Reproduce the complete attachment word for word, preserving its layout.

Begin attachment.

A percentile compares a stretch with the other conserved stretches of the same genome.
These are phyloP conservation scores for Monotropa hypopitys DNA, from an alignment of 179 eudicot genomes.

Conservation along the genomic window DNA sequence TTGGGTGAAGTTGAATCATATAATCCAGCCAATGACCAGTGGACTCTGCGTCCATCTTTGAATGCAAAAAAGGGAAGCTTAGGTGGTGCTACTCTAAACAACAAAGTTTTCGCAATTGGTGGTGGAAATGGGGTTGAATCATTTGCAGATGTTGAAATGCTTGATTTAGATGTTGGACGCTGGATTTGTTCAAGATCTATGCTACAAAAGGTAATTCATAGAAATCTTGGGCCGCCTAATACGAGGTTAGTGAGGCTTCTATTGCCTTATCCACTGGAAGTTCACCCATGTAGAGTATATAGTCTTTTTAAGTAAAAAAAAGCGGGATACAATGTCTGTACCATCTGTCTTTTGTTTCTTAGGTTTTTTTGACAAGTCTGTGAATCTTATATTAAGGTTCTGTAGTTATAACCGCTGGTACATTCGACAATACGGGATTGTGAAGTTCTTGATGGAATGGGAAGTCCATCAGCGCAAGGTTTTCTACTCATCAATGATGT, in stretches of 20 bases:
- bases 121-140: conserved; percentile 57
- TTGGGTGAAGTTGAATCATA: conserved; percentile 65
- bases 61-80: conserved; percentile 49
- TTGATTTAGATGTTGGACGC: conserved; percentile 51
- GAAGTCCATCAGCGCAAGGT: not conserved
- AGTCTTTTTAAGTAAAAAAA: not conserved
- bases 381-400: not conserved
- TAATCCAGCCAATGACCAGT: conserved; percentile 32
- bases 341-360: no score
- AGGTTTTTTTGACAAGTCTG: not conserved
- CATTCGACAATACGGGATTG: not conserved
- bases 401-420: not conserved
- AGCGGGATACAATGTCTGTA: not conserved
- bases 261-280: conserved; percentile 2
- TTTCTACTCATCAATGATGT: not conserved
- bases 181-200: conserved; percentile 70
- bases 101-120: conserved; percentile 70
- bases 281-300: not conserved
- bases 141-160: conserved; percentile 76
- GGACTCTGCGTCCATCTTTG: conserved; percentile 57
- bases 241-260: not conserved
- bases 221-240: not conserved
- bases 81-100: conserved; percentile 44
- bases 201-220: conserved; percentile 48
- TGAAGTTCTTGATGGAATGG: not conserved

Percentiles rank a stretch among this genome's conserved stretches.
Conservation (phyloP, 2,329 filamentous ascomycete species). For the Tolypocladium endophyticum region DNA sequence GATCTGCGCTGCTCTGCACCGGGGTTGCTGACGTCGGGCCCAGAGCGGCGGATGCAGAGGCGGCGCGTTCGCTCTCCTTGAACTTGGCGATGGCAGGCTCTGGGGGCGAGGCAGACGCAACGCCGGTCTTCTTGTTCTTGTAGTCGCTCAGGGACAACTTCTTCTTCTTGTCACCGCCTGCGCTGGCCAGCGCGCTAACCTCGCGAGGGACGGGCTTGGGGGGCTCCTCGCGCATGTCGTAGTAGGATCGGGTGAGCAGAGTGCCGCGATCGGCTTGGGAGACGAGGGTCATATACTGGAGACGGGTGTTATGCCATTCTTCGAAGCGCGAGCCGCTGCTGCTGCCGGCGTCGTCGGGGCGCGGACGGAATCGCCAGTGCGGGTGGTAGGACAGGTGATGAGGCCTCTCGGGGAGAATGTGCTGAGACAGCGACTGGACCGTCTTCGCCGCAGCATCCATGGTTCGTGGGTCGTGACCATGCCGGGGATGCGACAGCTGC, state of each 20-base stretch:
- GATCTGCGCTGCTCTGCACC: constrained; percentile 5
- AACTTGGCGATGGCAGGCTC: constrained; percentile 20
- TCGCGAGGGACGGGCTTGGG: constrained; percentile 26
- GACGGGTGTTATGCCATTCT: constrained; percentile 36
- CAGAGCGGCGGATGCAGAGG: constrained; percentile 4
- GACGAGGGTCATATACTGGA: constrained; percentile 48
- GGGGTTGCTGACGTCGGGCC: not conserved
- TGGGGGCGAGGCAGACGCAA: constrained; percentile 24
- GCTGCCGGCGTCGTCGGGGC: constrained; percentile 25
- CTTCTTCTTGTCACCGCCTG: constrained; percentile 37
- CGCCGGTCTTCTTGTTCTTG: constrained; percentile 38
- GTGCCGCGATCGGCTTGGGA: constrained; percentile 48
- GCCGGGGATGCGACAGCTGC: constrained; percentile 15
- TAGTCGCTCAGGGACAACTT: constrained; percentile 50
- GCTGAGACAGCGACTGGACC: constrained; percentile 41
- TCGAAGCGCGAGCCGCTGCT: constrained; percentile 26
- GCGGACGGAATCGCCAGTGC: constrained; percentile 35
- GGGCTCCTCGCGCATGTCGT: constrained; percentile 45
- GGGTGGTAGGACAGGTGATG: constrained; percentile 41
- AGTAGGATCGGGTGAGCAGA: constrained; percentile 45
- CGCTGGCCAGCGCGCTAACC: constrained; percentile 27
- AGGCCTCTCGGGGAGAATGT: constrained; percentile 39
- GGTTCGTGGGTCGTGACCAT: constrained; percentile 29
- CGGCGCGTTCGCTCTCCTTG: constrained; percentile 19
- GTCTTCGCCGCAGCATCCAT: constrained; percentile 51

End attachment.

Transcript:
A percentile compares a stretch with the other conserved stretches of the same genome.
These are phyloP conservation scores for Monotropa hypopitys DNA, from an alignment of 179 eudicot genomes.

Conservation along the genomic window DNA sequence TTGGGTGAAGTTGAATCATATAATCCAGCCAATGACCAGTGGACTCTGCGTCCATCTTTGAATGCAAAAAAGGGAAGCTTAGGTGGTGCTACTCTAAACAACAAAGTTTTCGCAATTGGTGGTGGAAATGGGGTTGAATCATTTGCAGATGTTGAAATGCTTGATTTAGATGTTGGACGCTGGATTTGTTCAAGATCTATGCTACAAAAGGTAATTCATAGAAATCTTGGGCCGCCTAATACGAGGTTAGTGAGGCTTCTATTGCCTTATCCACTGGAAGTTCACCCATGTAGAGTATATAGTCTTTTTAAGTAAAAAAAAGCGGGATACAATGTCTGTACCATCTGTCTTTTGTTTCTTAGGTTTTTTTGACAAGTCTGTGAATCTTATATTAAGGTTCTGTAGTTATAACCGCTGGTACATTCGACAATACGGGATTGTGAAGTTCTTGATGGAATGGGAAGTCCATCAGCGCAAGGTTTTCTACTCATCAATGATGT, in stretches of 20 bases:
- bases 121-140: conserved; percentile 57
- TTGGGTGAAGTTGAATCATA: conserved; percentile 65
- bases 61-80: conserved; percentile 49
- TTGATTTAGATGTTGGACGC: conserved; percentile 51
- GAAGTCCATCAGCGCAAGGT: not conserved
- AGTCTTTTTAAGTAAAAAAA: not conserved
- bases 381-400: not conserved
- TAATCCAGCCAATGACCAGT: conserved; percentile 32
- bases 341-360: no score
- AGGTTTTTTTGACAAGTCTG: not conserved
- CATTCGACAATACGGGATTG: not conserved
- bases 401-420: not conserved
- AGCGGGATACAATGTCTGTA: not conserved
- bases 261-280: conserved; percentile 2
- TTTCTACTCATCAATGATGT: not conserved
- bases 181-200: conserved; percentile 70
- bases 101-120: conserved; percentile 70
- bases 281-300: not conserved
- bases 141-160: conserved; percentile 76
- GGACTCTGCGTCCATCTTTG: conserved; percentile 57
- bases 241-260: not conserved
- bases 221-240: not conserved
- bases 81-100: conserved; percentile 44
- bases 201-220: conserved; percentile 48
- TGAAGTTCTTGATGGAATGG: not conserved

Percentiles rank a stretch among this genome's conserved stretches.
Conservation (phyloP, 2,329 filamentous ascomycete species). For the Tolypocladium endophyticum region DNA sequence GATCTGCGCTGCTCTGCACCGGGGTTGCTGACGTCGGGCCCAGAGCGGCGGATGCAGAGGCGGCGCGTTCGCTCTCCTTGAACTTGGCGATGGCAGGCTCTGGGGGCGAGGCAGACGCAACGCCGGTCTTCTTGTTCTTGTAGTCGCTCAGGGACAACTTCTTCTTCTTGTCACCGCCTGCGCTGGCCAGCGCGCTAACCTCGCGAGGGACGGGCTTGGGGGGCTCCTCGCGCATGTCGTAGTAGGATCGGGTGAGCAGAGTGCCGCGATCGGCTTGGGAGACGAGGGTCATATACTGGAGACGGGTGTTATGCCATTCTTCGAAGCGCGAGCCGCTGCTGCTGCCGGCGTCGTCGGGGCGCGGACGGAATCGCCAGTGCGGGTGGTAGGACAGGTGATGAGGCCTCTCGGGGAGAATGTGCTGAGACAGCGACTGGACCGTCTTCGCCGCAGCATCCATGGTTCGTGGGTCGTGACCATGCCGGGGATGCGACAGCTGC, state of each 20-base stretch:
- GATCTGCGCTGCTCTGCACC: constrained; percentile 5
- AACTTGGCGATGGCAGGCTC: constrained; percentile 20
- TCGCGAGGGACGGGCTTGGG: constrained; percentile 26
- GACGGGTGTTATGCCATTCT: constrained; percentile 36
- CAGAGCGGCGGATGCAGAGG: constrained; percentile 4
- GACGAGGGTCATATACTGGA: constrained; percentile 48
- GGGGTTGCTGACGTCGGGCC: not conserved
- TGGGGGCGAGGCAGACGCAA: constrained; percentile 24
- GCTGCCGGCGTCGTCGGGGC: constrained; percentile 25
- CTTCTTCTTGTCACCGCCTG: constrained; percentile 37
- CGCCGGTCTTCTTGTTCTTG: constrained; percentile 38
- GTGCCGCGATCGGCTTGGGA: constrained; percentile 48
- GCCGGGGATGCGACAGCTGC: constrained; percentile 15
- TAGTCGCTCAGGGACAACTT: constrained; percentile 50
- GCTGAGACAGCGACTGGACC: constrained; percentile 41
- TCGAAGCGCGAGCCGCTGCT: constrained; percentile 26
- GCGGACGGAATCGCCAGTGC: constrained; percentile 35
- GGGCTCCTCGCGCATGTCGT: constrained; percentile 45
- GGGTGGTAGGACAGGTGATG: constrained; percentile 41
- AGTAGGATCGGGTGAGCAGA: constrained; percentile 45
- CGCTGGCCAGCGCGCTAACC: constrained; percentile 27
- AGGCCTCTCGGGGAGAATGT: constrained; percentile 39
- GGTTCGTGGGTCGTGACCAT: constrained; percentile 29
- CGGCGCGTTCGCTCTCCTTG: constrained; percentile 19
- GTCTTCGCCGCAGCATCCAT: constrained; percentile 51